B. If the racks don't work for you, remove them! This goes for fridges, freezers, ovens and microwaves. Don't keep shelving or racks in your appliances if they don't work for you. I removed the lower freezer door shelf so that I could stuff more food in the bottom shelf of the actual freezer (and still shut the door). This works better for me. Customize for your convenience.

2. Plan Ahead
Make a meal plan. Even if you don't want to get totally detailed; a general idea of meats, veggies and sides you will want for each meal is extremely helpful. As you're making the list, make note the condiments you'll want for each meal as well (ex. Pancakes, note syrup and butter etc.). Make sure to plan easy meals for drive days. Since I am normally really busy the day before a trip, I usually make dinner that night that will easily be a leftover for the drive day (spaghetti and meatballs, or cold pasta salad are easy favorites).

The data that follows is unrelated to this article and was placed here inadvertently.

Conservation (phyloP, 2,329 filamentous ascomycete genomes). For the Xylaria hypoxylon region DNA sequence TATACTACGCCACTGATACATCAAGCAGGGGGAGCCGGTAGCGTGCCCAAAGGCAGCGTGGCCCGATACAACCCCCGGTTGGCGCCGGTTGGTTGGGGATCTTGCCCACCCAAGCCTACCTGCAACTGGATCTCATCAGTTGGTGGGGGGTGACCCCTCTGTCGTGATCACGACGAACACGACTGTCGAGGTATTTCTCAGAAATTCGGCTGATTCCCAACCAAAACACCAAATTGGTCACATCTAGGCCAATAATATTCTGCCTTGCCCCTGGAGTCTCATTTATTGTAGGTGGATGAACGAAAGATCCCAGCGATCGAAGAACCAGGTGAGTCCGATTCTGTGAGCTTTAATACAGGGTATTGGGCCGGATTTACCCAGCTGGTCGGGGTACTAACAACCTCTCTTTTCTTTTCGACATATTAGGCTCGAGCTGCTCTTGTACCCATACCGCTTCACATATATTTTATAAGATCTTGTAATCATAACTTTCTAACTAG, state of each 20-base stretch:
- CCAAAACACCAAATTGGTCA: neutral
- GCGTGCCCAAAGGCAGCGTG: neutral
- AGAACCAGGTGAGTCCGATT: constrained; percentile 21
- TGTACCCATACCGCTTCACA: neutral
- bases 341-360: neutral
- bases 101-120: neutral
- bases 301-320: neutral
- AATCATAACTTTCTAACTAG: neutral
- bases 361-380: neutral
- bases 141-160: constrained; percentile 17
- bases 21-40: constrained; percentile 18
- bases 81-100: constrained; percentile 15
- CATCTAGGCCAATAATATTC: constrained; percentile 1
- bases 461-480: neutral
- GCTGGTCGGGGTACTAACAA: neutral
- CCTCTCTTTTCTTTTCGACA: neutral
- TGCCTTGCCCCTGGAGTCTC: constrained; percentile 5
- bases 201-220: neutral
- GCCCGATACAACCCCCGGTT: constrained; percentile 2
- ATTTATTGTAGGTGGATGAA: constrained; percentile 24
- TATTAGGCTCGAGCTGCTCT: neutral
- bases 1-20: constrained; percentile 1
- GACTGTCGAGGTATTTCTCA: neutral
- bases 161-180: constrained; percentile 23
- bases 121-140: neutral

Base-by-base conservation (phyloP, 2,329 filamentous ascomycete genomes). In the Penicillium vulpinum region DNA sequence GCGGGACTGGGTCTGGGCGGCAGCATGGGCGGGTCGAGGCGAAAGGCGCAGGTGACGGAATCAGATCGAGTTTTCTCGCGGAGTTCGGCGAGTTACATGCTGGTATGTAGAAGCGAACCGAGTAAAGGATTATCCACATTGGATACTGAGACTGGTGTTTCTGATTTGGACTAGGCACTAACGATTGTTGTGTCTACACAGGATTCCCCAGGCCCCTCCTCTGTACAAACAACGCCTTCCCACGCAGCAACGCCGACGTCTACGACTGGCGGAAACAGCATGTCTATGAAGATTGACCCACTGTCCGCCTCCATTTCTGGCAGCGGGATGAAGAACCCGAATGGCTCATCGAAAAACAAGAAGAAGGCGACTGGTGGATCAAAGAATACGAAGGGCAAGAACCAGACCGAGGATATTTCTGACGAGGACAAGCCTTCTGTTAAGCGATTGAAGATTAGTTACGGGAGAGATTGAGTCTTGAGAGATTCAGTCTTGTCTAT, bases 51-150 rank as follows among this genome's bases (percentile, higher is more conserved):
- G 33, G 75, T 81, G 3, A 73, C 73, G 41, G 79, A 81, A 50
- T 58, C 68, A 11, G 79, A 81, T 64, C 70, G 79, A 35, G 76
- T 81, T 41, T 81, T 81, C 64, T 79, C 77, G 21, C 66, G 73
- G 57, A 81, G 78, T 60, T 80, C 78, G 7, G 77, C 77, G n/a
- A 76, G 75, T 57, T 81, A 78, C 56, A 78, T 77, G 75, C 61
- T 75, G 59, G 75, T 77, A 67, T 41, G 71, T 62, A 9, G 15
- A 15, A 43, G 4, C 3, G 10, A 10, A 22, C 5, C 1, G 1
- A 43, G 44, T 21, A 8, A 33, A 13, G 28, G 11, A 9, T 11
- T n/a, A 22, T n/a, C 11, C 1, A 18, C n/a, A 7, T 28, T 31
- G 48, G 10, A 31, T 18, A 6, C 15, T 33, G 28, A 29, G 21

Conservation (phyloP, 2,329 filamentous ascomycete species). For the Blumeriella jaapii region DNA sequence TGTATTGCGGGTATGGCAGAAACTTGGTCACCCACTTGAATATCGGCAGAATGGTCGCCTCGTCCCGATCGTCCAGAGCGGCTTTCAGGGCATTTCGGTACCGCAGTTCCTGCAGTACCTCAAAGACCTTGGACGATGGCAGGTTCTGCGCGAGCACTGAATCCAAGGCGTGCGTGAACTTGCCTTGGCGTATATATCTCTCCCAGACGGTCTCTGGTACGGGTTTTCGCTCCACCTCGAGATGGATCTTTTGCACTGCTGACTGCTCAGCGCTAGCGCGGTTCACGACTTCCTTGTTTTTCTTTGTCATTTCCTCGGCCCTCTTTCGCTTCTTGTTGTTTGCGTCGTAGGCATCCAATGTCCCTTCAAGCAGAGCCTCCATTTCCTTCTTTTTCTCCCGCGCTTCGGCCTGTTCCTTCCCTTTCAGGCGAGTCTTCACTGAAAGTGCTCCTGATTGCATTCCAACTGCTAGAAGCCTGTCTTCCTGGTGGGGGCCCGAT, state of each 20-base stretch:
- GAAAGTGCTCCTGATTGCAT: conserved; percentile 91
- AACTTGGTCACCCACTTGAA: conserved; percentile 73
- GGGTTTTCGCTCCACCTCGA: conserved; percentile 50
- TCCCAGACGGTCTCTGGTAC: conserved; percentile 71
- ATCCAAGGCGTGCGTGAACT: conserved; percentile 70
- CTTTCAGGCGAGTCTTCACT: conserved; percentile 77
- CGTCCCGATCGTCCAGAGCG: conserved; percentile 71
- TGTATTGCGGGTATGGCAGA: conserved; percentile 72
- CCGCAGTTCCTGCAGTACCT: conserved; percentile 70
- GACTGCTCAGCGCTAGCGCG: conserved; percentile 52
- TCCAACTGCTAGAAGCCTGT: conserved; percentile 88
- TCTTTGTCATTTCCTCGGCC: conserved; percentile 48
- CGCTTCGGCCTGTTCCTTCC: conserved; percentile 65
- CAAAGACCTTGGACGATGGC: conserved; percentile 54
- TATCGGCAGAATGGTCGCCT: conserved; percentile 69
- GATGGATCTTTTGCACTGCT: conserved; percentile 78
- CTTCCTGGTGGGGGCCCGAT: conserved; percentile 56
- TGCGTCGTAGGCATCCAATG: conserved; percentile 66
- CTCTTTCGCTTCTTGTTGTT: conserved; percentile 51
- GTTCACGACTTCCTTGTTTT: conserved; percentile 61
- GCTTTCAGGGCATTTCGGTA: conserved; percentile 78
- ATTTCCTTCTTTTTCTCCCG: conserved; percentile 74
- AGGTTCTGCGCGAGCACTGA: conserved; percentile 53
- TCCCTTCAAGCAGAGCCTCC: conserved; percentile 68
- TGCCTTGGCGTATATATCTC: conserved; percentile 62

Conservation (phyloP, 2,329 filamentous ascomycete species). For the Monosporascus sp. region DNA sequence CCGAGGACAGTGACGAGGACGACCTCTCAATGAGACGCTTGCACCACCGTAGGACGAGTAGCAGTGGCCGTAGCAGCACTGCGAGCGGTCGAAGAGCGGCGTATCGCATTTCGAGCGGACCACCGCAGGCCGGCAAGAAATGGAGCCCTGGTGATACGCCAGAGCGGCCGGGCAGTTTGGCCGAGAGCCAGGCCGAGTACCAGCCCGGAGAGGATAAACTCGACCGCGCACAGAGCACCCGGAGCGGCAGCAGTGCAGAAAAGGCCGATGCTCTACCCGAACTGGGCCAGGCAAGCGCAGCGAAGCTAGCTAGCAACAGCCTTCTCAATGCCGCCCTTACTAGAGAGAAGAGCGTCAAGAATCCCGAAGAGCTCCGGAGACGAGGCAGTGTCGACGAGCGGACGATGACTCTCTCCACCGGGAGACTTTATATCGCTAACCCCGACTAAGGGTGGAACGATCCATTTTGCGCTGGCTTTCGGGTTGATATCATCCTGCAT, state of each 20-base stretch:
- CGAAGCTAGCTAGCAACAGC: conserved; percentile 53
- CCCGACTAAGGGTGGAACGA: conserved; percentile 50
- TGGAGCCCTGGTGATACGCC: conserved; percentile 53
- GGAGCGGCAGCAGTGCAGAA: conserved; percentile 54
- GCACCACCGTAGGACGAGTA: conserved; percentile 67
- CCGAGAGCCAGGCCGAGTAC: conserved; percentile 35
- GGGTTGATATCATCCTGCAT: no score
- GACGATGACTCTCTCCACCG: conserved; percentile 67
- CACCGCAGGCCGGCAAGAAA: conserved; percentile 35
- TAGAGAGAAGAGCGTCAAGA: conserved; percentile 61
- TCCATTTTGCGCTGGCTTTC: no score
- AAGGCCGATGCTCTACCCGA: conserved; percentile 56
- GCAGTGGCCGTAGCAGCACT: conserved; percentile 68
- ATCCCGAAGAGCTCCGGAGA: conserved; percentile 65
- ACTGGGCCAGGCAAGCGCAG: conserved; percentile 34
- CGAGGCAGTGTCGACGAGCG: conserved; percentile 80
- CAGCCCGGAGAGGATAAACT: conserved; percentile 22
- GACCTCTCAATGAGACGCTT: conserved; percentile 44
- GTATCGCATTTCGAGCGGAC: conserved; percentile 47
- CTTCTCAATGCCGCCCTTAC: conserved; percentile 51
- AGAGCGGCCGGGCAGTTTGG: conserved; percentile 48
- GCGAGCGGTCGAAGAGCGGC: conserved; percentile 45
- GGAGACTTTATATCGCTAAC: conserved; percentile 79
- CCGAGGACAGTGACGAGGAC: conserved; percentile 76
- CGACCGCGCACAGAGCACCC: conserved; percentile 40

3. Freeze and Thaw as you drive
Easy breakfasts are the most valuable meal for us on camping trips. We have three kids who like to wake up early, REALLY early, and who wake up HUNGRY and ready to eat. Normally this is the very time when we're not allowed to use the generator to quickly heat up breakfasts, and we're blearily trying to make coffee on a stove-top so we can function. So, for our first trip, I made muffins, and banana bread and blueberry cake. And then I realized that I couldn't fit any of it in our tiny freezer with all of our regular foods too. Ackkk...learning curve for us rookies. So, I started making these breakfast goodies and freezing them at home. Then, the night before our trips, I put the frozen goodies in our RV Cupboards or refrigerator and allow them to slowly thaw as we drive. They stay nice and delicious for breakfasts on the road. You can also do this with granola bars, cookies, graham crackers or even homemade marshmallows. This "make and freeze ahead method" allows me to plan ahead for the trips (instead of frantic, last minute cooking and baking), without allowing food to spoil.  

5. Research Local Stores
Since we eat mainly home-made or fresh foods, we sometimes have to replenish our produce supply while on the road. Thankfully there are SO many more options for healthy organic foods now. We can almost always find a Whole Foods, or a local organic farm stand or store nearby. So on very long trips, we pack the bulk of our own foods from home, and plan on making a produce run while we're out. Just do a Google search for the city you'll be near and check out the stores nearby.